According to Potočnik our current economic model is no longer appropriate in view of future needs. The model incorporates economic, social and environmental imbalances by over valuating financial capital, while under valuating human capital and not valuing natural capital at all. He also warns that in the mid-term, resource shortages will not be the limiting factor of our economic development but rather the environmental consequences of excessive and irresponsible use of resources. In relation to bio-economic developments, Potočnik further stressed that 12 out of the 17 Global Goals for Sustainable Development directly relate to natural resources. But while companies support SDGs while making the transition to a bio-economical routine, none of the national bio-economy strategies even mentions the significance of Sustainable Development Goals for achieving a feasible bio-economy.
A bio-economy needs a transformed economic model
Potočnik also emphasized the role of the bio-economy in relation to, in his view inevitable, economic model transformation. An important issue is the need to decouple economic activities, such as decoupling the impact of economic activity on the environment or decoupling resource use from growth of GDP. According to the IRP-report, with every 10% increase in gross domestic product, the average national material footprint increases by 6%. IRP stressed that circular economy principles are one of the principles essential to decoupling economic activities, and thus a bio-based economy also needs to satisfy circular economy principles.
Whereas companies quite regularly elaborated on their strategies with regard to the after-use of their products, the need to comply with circular economy principles wasn’t mentioned by national bio-economy strategies, apart from the occasional remark. Even waste flows, when mentioned, were only regarded as useful, economically valuable material resources and not viewed as a crucial future resource. This last issue was discussed by Daniel Calleja Crespo, the director-general of DG Environment, and responsible for EU environmental policy. He gave an update on the progress of the circular economy package, which was adopted in December 2016. Also Calleja Crespo emphasized the importance of a transition away from current economic models of creation, consumption and disposal. He mentioned the role a bio-economy can play in this transition, and drew attention to measures within the Commission’s circular economy action plan that support the bio-economy. For instance, the Commission is promoting the separate collection of bio-waste, and is setting conditions for the development of an EU-wide market for fertilisers made from recycled nutrients.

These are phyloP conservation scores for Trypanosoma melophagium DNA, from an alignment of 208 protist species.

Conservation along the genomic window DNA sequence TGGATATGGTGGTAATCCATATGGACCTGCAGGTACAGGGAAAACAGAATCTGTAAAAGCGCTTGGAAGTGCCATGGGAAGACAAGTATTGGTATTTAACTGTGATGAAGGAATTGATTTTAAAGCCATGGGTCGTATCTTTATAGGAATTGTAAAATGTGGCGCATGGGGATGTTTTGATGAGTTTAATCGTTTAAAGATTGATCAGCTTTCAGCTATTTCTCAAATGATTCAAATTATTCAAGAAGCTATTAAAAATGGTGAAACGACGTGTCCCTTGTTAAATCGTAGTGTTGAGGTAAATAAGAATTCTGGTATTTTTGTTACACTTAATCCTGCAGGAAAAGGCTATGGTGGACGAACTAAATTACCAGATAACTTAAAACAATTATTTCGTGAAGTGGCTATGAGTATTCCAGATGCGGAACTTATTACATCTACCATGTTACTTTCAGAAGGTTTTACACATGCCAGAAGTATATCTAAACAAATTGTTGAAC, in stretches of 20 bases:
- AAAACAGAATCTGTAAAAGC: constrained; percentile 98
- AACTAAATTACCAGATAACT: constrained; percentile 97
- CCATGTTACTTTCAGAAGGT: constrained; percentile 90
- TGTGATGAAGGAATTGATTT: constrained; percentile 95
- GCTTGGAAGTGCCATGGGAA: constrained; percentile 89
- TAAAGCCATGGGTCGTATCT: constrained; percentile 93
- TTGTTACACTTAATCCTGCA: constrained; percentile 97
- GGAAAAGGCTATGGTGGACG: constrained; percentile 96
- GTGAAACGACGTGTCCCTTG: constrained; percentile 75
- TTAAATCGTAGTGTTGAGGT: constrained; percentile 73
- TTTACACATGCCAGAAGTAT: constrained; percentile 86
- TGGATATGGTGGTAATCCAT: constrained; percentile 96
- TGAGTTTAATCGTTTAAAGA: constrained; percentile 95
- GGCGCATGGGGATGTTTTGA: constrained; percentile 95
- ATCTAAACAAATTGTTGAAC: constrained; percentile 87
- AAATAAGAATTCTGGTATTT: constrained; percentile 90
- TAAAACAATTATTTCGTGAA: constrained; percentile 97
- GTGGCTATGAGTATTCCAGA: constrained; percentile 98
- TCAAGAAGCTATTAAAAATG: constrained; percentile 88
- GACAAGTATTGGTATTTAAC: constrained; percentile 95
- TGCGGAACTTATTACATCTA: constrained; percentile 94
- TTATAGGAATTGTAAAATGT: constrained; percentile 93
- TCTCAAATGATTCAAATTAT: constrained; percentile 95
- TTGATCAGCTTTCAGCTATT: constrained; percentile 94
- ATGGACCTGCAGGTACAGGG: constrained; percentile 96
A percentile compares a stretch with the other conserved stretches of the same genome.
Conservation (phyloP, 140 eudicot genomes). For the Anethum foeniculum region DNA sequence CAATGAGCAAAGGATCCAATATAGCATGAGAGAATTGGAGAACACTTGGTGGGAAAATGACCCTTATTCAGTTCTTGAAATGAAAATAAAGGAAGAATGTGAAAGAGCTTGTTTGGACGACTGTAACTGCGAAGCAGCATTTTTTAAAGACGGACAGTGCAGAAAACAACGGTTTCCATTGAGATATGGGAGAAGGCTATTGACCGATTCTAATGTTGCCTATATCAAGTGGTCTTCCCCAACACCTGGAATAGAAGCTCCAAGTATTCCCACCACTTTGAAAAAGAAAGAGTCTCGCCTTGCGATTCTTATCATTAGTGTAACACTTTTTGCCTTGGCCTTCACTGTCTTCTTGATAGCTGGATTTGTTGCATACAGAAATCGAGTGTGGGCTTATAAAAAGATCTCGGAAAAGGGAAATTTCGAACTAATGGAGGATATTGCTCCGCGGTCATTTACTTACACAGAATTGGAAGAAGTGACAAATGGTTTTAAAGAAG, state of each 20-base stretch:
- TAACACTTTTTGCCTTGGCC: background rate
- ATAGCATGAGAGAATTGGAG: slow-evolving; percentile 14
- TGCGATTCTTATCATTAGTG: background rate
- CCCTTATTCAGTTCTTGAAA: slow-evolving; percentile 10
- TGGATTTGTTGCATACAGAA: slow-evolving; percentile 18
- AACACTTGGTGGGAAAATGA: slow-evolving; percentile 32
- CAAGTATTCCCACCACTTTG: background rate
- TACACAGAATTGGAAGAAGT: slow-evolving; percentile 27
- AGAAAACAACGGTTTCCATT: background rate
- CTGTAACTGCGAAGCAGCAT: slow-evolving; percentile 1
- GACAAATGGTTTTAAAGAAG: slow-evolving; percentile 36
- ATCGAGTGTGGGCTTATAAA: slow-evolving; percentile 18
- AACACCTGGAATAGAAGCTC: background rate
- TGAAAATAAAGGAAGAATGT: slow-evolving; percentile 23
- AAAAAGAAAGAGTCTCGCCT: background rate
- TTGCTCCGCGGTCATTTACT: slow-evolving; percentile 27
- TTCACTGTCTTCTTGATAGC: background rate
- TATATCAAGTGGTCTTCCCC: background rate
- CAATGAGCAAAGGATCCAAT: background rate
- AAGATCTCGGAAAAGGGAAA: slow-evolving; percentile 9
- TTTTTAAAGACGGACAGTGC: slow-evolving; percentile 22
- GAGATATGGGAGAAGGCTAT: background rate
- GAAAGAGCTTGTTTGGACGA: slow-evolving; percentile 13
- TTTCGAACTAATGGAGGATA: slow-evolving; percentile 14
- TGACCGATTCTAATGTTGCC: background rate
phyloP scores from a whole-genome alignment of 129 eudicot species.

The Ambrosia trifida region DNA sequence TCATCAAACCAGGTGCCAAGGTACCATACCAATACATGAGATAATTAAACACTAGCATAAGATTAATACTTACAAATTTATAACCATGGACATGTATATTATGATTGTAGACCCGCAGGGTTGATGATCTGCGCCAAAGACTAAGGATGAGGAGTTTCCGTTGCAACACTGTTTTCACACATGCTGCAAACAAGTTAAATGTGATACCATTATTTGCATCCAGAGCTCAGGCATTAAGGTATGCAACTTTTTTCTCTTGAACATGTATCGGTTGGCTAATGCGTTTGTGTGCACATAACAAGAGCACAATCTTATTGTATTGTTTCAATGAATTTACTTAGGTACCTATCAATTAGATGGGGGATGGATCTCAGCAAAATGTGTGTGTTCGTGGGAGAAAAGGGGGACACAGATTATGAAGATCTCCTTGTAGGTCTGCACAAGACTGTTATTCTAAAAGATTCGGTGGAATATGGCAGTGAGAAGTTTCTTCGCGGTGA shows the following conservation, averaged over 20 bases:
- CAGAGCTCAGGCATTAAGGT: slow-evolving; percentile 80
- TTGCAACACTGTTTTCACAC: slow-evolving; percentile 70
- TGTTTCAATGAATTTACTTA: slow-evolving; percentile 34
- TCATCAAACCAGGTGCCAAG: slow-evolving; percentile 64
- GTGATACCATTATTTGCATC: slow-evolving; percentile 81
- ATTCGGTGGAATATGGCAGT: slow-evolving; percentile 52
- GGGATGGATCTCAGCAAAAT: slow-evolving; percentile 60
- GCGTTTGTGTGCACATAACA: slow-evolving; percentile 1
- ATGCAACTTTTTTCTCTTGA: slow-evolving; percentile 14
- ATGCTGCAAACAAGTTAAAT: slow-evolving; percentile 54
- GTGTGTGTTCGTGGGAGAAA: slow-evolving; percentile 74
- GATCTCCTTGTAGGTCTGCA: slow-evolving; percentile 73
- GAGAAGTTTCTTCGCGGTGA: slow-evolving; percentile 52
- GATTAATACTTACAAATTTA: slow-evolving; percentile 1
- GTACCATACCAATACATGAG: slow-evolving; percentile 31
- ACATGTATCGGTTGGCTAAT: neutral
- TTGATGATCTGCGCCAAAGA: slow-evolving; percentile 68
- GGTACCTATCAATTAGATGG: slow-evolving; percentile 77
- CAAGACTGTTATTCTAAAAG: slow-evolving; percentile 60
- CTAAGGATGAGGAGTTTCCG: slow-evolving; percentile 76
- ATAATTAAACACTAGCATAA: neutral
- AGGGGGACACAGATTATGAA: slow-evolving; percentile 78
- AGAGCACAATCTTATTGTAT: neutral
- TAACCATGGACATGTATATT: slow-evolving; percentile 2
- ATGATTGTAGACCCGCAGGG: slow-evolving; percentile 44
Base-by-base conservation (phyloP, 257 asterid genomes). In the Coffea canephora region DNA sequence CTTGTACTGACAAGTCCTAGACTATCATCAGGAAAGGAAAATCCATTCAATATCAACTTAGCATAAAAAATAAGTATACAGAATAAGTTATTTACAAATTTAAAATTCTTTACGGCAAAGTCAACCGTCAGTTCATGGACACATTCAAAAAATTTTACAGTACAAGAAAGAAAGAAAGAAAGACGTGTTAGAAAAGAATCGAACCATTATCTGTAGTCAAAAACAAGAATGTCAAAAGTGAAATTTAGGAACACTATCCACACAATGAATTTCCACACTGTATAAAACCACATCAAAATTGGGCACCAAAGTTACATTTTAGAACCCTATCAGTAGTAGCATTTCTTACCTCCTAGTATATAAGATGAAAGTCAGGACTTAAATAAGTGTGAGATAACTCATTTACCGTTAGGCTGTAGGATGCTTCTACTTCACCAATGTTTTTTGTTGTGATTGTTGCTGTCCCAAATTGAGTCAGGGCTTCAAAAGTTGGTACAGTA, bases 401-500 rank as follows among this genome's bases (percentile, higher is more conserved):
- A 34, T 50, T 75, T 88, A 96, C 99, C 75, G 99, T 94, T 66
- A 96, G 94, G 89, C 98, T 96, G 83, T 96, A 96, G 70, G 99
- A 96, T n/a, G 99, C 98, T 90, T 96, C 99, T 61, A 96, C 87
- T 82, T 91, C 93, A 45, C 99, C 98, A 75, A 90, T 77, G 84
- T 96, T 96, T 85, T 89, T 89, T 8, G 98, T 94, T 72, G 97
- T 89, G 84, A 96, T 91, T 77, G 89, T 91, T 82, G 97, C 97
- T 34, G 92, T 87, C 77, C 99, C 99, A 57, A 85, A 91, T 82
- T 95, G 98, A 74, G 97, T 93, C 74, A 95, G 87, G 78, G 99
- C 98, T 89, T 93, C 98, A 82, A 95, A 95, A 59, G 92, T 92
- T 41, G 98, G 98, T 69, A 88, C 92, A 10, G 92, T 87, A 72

Potočnik remarked that, as markets show rational behaviour, market forces tend to bring about relative decoupling of priced resources over time. Nonetheless, as impacts are often unpriced and external to market activities, public policy and political will are required to achieve the absolute decoupling of resource use and efficiency, or of any kind of environmental impacts. He concludes that leadership and improved global governance are required to achieve system change in a world that is facing the emergence of a single and tightly coupled human social-economical system. He cites the article ‘The Dawn of the System Leadership’, that mentions three core capabilities that system leaders should develop: helping people see and understand the larger system, fostering reflection, and shifting the collective focus from reactive problem solving to co-creating the future.
Jyrki Katainen, European Commission Vice-President responsible for jobs, growth, investment and competitiveness, moved somewhat in that direction when, after elaborating in his keynote on the need of innovation and financial investments in a bio-economy, he answered a final question from the audience by stressing the need to invest in teacher education in Europe.